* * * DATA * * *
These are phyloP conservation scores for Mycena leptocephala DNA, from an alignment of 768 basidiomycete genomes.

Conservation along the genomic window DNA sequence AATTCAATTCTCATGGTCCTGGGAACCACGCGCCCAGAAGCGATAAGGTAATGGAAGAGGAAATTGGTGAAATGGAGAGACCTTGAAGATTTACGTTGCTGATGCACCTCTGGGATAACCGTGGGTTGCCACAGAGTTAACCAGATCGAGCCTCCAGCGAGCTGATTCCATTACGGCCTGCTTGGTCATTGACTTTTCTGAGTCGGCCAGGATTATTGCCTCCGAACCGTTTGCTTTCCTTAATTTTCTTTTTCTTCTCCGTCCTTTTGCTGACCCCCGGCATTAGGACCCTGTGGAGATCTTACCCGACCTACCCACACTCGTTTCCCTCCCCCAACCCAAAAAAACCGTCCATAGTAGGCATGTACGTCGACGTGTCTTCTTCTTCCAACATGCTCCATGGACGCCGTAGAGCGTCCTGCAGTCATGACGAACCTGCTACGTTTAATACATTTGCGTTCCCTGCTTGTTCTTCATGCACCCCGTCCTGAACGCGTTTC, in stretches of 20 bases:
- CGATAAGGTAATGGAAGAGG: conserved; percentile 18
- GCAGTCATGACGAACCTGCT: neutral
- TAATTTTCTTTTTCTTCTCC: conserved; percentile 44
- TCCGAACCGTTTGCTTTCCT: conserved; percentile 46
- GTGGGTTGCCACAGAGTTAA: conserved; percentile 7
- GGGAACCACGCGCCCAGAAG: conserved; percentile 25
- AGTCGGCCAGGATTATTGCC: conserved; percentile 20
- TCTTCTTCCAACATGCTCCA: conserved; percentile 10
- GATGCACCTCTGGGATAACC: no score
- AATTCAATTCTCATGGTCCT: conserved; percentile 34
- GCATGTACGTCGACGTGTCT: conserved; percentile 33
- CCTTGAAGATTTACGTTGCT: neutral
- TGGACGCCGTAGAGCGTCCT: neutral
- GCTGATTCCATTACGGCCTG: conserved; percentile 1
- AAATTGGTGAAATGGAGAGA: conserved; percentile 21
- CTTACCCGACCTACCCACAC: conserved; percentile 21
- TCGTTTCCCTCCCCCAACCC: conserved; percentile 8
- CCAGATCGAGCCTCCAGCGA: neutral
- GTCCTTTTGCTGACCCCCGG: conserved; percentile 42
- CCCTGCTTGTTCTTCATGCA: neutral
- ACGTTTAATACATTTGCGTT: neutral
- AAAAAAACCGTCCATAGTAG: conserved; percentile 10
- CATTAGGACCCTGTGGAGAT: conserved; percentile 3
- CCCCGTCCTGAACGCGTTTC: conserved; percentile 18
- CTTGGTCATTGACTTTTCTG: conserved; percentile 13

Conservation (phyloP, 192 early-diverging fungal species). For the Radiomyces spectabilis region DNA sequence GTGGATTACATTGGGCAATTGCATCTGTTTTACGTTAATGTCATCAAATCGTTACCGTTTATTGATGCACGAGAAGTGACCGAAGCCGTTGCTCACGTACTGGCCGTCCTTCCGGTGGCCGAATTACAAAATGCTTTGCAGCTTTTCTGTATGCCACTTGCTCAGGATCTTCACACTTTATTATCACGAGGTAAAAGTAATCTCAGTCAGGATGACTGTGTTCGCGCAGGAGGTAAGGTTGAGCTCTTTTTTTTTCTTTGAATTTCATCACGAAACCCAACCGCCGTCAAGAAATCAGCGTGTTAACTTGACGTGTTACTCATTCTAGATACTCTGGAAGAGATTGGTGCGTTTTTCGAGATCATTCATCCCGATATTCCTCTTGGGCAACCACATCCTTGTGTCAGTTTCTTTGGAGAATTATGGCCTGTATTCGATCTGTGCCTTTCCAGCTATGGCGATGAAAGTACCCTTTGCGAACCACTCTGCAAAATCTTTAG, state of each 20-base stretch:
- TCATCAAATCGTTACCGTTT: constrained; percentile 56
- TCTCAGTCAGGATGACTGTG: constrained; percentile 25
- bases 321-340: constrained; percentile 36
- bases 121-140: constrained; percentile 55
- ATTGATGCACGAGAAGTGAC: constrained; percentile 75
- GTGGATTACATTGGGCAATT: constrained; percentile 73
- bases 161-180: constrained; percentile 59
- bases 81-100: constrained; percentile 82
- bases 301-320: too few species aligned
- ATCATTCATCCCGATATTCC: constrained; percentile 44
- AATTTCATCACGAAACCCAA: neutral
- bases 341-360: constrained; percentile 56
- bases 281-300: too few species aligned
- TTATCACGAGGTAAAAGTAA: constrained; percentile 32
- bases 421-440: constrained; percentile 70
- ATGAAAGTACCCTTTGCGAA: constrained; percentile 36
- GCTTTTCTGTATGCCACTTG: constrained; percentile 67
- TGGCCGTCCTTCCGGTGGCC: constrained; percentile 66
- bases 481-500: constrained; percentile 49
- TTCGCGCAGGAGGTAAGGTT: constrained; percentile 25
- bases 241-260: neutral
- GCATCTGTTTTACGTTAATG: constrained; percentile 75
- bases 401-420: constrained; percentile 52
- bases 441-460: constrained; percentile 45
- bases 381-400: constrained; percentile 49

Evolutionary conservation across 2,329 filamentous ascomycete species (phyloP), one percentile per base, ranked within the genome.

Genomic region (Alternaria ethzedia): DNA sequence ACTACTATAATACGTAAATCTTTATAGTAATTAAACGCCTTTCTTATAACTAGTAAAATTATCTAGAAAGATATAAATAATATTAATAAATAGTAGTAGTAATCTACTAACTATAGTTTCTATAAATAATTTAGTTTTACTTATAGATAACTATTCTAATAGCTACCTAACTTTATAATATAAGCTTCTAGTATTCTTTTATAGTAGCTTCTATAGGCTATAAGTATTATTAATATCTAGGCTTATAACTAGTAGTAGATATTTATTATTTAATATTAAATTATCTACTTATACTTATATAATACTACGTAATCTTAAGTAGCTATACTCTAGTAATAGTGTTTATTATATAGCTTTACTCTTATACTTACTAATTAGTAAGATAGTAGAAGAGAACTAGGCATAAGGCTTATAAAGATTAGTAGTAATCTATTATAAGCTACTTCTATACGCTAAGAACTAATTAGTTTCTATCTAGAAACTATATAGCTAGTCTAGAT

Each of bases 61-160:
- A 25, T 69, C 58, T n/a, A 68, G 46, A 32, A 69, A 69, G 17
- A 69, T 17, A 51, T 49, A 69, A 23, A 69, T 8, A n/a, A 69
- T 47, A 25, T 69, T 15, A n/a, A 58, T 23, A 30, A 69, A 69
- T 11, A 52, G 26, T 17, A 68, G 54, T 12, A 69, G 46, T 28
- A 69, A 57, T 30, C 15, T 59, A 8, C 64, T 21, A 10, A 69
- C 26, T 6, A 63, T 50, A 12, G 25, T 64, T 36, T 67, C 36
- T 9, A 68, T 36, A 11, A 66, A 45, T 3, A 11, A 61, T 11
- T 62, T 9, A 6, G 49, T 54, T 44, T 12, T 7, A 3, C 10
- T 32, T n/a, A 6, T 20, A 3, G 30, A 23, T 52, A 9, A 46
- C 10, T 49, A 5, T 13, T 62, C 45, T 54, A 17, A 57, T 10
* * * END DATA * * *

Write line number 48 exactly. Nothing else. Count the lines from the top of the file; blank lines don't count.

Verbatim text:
- TTCGCGCAGGAGGTAAGGTT: constrained; percentile 25